• Least processed - Modern agriculture produce processing includes refining, husk/ bran removal, polishing, freezing, freeze-drying, canning, the addition of any preservatives/ colours/ agents. These mechanized and fine processes make the food lose much of its nutritional value. As against this, traditional farm practices like threshing, splitting etc.do not reduce the nutritional value of the food much.

Photo credit – Pixabay.com

Photo credit – Pixabay.com

WHERE TO LOOK

  • Begin with setting up your own kitchen garden. Even a small apartment balcony can yield fresh and pure produce of mint, coriander, tulsi, small fenugreek (methi), wheatgrass, basil, green chillies and many more fresh ingredients.
  • A visit to the local farmers market, where small sellers set up shops would be a great start; as against big stores which order in bulk and keep many items refrigerated.
  • Buy directly at source - lot of orchards and small farms sell their own produce during harvest time. Visiting such places, including dairy visits etc. also helps to know their practices and genuineness.
  • Buy from specialty vendors - Like; many local vendors exclusively sell green and leafy vegetables. This is usually happens as locally grown fresh produce needs to be sold quickly.

Photo credit – Unsplash.comPhoto credit – Unsplash.com

PRACTICAL TIPS 

A few simple choices can make the mundane chore of selecting food items into a health and taste enhancing experience.

  • Most millets, hard shell or thick skinned vegetables & fruits are usually safe to consume, as they act as barriers on the outside of the product and prevent pesticides or chemicals from entering the inside of it. For example most millets, pumpkin, pineapple, etc. would come under this kind.
  • Look for produce that can be easily accepted and absorbed by our body. This means the body easily recognises and harnesses the micro and macro nutrients needed by it from the food. A good example is less polished rice over the super white variety.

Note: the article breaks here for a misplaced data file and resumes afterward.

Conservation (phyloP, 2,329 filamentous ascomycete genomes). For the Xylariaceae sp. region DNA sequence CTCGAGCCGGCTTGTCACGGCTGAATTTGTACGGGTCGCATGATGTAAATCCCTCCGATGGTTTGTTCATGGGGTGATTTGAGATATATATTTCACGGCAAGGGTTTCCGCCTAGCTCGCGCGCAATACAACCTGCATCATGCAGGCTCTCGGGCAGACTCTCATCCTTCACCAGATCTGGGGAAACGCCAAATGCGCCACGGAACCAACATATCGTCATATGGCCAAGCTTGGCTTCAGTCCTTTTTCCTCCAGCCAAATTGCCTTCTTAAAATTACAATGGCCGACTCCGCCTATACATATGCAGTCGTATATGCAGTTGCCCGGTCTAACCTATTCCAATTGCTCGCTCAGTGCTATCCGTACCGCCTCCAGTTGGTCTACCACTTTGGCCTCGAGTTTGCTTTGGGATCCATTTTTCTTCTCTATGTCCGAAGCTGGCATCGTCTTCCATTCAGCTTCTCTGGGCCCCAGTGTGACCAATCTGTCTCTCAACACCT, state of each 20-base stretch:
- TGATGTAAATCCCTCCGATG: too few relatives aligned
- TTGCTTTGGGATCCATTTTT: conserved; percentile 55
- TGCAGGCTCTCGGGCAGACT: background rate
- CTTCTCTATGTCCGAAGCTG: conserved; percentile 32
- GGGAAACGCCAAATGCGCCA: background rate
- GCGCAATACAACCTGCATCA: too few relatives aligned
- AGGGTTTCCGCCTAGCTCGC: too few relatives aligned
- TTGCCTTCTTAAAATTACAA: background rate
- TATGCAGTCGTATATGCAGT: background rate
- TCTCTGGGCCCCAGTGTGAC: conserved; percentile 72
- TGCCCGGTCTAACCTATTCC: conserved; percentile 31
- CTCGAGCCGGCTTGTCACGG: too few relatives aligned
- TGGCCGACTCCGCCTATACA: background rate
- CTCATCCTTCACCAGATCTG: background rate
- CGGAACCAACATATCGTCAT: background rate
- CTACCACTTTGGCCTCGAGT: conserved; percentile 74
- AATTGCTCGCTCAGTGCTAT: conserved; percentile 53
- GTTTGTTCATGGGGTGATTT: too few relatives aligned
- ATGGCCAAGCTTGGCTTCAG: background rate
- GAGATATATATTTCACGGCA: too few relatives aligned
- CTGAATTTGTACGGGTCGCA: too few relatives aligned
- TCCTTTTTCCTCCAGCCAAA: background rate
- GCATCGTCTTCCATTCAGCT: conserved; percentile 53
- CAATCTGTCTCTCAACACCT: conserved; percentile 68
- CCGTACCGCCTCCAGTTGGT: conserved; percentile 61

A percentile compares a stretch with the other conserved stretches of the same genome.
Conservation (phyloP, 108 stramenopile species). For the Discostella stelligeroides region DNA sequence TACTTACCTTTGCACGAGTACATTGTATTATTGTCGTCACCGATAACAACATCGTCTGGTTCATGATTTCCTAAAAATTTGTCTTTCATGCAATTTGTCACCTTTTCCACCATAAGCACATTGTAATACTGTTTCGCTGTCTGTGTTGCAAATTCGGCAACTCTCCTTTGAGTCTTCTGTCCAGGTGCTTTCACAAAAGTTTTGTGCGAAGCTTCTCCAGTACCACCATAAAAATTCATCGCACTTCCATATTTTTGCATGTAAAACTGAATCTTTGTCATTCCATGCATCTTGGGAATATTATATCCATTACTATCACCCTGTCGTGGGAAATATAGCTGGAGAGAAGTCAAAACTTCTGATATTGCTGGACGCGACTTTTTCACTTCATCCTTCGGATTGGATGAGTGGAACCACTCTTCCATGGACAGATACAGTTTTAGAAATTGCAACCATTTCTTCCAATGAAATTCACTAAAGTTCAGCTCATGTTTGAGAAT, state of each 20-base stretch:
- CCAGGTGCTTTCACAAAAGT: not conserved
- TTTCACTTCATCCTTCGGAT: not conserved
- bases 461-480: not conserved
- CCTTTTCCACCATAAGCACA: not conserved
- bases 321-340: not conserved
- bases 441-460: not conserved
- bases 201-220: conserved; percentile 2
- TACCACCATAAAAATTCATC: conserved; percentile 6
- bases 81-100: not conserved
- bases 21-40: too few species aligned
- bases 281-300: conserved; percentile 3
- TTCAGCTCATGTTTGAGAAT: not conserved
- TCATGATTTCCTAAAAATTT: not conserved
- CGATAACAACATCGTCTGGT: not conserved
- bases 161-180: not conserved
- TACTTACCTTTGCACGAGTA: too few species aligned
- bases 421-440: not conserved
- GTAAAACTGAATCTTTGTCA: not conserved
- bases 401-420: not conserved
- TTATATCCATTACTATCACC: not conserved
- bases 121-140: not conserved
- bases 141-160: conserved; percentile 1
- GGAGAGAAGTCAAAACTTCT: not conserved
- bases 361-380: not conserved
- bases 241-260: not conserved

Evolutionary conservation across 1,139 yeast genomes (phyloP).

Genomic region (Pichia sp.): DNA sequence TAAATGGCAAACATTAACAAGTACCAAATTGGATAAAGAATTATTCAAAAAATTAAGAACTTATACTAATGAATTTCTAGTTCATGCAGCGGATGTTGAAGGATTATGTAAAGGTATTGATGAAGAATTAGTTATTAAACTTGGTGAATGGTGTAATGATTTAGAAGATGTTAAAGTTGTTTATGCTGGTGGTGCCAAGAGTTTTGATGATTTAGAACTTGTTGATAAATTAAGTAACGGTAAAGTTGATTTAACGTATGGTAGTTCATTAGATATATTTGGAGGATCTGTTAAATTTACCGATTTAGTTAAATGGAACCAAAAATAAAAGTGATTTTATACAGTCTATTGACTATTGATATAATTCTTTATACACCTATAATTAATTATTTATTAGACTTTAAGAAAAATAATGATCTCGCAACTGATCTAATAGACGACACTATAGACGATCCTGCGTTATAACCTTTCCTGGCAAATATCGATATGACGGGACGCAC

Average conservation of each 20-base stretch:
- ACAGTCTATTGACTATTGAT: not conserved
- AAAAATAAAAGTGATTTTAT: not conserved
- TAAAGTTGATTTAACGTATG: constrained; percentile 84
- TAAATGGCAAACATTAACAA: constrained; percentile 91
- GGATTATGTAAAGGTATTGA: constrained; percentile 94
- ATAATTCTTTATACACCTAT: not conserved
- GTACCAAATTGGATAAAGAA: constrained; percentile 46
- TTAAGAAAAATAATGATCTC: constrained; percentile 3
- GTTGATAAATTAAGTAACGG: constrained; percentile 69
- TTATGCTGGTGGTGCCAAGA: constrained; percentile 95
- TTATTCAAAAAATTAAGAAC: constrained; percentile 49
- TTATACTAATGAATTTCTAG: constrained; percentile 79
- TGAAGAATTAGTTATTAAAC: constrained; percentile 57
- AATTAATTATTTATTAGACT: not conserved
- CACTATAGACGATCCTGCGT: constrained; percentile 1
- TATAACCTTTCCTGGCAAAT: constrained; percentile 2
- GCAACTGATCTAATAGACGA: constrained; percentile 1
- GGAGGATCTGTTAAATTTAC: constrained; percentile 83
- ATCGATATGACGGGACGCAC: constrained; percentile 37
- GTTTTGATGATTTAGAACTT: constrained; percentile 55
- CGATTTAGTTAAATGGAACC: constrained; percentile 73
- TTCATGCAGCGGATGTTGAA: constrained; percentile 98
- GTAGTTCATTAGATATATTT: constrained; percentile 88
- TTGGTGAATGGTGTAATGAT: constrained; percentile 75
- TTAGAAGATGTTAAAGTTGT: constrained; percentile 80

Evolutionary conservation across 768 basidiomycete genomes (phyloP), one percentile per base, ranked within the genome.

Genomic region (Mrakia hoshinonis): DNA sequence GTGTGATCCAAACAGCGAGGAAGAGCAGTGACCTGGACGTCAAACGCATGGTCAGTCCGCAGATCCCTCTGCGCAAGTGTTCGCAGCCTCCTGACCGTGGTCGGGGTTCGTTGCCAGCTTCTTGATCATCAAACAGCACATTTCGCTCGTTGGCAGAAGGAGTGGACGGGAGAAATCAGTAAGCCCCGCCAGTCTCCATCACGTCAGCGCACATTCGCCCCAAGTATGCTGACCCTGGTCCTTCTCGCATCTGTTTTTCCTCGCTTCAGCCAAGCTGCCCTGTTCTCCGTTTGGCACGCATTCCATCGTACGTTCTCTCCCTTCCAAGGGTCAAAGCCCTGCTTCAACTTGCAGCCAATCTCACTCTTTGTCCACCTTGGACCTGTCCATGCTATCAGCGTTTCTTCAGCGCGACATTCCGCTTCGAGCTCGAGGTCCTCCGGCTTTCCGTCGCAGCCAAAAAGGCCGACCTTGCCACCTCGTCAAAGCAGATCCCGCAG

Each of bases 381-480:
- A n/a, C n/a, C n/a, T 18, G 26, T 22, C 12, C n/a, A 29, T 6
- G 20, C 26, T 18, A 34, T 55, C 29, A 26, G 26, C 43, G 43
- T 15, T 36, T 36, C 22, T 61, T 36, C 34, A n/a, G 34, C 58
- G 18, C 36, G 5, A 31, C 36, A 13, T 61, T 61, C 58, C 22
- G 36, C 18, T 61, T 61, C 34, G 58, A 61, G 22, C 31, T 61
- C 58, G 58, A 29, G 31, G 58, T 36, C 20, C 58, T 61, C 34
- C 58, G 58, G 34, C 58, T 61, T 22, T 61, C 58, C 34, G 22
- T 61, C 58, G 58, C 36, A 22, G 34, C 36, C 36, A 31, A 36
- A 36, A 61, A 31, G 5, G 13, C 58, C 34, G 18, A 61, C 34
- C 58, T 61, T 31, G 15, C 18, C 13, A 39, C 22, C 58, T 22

• Grind your own spices, like in the olden days. It is easy to buy cooking spices like turmeric, coriander, cumin (jeera) etc., then dry it in sunlight and grind them into a powder. It ensures purity and keeps the processing to the least.
  • A few hours of soaking and then washing fresh produce in water can keep any chemicals in it from entering our food.
  • Replace pouch packed refined oils with cold pressed oils. The unrefined/ cold pressed oils need to be used in lesser quantities due to their whole and viscose nature than the refined ones.
  • Choose regional or native specialty produce. One example for this is the ‘Munsiari Rajma’, a variety of kidney beans that is grown in the Himalayan valley. Besides the beneficial nutrition they provide, such varieties usually need less time to cook.

Though there is a lot of food produce available to us at many places around, more than at any previous point of human history, yet, many a time we end up buying them without much exploring and research. But by choosing the ‘right’ produce, we can make the healthy and wholesome living we desire, a daily reality.


Last modified: Sunday, 19 April 2020, 4:36 PM